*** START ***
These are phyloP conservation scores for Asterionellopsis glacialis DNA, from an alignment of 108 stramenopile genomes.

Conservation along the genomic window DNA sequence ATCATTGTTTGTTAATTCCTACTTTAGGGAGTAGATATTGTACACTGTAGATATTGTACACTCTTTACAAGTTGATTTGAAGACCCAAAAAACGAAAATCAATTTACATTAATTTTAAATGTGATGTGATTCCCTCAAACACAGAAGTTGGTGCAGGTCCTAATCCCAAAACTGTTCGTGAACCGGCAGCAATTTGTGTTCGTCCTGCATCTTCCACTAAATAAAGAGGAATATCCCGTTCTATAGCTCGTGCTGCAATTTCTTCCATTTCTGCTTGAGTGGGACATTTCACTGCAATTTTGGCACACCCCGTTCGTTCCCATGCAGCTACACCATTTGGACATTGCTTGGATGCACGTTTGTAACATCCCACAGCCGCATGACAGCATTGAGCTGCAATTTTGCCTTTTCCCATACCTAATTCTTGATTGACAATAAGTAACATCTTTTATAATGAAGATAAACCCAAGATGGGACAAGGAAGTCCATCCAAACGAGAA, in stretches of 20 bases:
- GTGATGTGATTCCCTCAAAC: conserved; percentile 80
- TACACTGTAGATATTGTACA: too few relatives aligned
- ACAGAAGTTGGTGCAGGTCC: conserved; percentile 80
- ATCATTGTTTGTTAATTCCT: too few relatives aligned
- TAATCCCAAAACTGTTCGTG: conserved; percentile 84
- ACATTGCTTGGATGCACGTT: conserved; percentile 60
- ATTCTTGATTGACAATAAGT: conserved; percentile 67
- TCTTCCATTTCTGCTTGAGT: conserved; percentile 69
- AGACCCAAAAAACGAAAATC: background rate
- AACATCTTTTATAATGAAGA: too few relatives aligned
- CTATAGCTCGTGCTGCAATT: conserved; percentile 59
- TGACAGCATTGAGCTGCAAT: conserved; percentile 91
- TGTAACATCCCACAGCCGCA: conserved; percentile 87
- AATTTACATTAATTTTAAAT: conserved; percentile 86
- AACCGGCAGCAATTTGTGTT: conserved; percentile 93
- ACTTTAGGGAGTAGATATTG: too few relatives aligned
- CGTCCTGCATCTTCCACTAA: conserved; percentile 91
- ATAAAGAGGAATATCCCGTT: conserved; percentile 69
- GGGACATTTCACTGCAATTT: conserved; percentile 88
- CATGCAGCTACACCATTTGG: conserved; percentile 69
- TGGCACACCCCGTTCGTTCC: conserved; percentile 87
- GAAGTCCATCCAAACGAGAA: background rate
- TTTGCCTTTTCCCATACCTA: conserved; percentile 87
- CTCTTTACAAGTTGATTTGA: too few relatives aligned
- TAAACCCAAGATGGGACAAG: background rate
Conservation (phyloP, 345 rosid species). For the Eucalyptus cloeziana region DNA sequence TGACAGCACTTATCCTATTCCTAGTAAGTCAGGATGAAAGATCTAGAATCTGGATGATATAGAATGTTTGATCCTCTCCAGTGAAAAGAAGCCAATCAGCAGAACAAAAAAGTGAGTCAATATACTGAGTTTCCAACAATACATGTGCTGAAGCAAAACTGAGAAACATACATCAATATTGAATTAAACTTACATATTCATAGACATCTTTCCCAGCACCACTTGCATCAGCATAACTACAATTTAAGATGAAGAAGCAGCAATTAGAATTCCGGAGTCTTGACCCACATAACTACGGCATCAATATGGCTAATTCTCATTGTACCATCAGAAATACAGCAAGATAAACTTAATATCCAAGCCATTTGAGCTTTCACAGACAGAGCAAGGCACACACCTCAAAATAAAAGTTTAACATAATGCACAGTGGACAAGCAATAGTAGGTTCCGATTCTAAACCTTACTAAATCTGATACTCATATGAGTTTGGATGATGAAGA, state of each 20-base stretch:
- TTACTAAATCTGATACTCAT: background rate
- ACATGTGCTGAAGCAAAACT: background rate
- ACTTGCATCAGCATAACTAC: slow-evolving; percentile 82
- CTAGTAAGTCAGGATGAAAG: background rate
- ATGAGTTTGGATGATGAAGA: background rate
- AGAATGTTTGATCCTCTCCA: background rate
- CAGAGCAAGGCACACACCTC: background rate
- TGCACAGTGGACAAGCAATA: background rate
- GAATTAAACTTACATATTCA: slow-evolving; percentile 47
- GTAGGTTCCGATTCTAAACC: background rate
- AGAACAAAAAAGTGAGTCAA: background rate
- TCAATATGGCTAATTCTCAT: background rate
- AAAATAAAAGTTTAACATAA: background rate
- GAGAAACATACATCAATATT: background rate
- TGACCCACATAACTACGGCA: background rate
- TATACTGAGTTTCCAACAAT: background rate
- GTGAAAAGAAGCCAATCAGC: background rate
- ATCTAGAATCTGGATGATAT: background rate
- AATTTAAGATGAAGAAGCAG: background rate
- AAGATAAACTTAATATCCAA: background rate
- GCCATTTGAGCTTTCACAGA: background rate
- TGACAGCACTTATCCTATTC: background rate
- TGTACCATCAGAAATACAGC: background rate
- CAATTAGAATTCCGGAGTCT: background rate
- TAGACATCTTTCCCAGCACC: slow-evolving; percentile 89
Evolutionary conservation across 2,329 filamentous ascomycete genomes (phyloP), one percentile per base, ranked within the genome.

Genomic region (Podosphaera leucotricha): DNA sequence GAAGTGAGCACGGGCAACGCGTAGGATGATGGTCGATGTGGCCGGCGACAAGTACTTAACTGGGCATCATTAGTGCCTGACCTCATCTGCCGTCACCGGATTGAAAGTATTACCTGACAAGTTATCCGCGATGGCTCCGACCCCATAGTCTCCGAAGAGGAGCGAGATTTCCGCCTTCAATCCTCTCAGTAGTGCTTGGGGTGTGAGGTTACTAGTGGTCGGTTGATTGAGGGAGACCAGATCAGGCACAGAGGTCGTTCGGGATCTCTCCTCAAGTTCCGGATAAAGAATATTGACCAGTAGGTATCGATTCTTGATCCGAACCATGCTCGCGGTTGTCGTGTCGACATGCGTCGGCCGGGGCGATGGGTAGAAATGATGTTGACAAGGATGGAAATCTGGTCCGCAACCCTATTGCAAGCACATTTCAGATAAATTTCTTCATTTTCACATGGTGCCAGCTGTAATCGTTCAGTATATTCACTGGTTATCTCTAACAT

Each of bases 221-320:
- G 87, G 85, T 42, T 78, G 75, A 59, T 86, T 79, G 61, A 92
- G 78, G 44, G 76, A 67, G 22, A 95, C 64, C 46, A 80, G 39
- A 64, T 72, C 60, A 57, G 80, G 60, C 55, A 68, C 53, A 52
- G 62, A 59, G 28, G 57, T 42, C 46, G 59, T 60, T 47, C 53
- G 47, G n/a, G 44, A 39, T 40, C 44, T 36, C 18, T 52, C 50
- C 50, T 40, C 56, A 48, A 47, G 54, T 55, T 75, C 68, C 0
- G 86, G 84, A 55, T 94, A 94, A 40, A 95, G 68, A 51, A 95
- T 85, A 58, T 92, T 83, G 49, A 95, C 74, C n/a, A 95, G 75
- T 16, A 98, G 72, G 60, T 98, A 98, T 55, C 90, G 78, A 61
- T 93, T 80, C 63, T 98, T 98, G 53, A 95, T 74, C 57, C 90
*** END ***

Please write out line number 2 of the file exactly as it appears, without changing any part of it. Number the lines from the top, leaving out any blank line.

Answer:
Conservation along the genomic window DNA sequence ATCATTGTTTGTTAATTCCTACTTTAGGGAGTAGATATTGTACACTGTAGATATTGTACACTCTTTACAAGTTGATTTGAAGACCCAAAAAACGAAAATCAATTTACATTAATTTTAAATGTGATGTGATTCCCTCAAACACAGAAGTTGGTGCAGGTCCTAATCCCAAAACTGTTCGTGAACCGGCAGCAATTTGTGTTCGTCCTGCATCTTCCACTAAATAAAGAGGAATATCCCGTTCTATAGCTCGTGCTGCAATTTCTTCCATTTCTGCTTGAGTGGGACATTTCACTGCAATTTTGGCACACCCCGTTCGTTCCCATGCAGCTACACCATTTGGACATTGCTTGGATGCACGTTTGTAACATCCCACAGCCGCATGACAGCATTGAGCTGCAATTTTGCCTTTTCCCATACCTAATTCTTGATTGACAATAAGTAACATCTTTTATAATGAAGATAAACCCAAGATGGGACAAGGAAGTCCATCCAAACGAGAA, in stretches of 20 bases: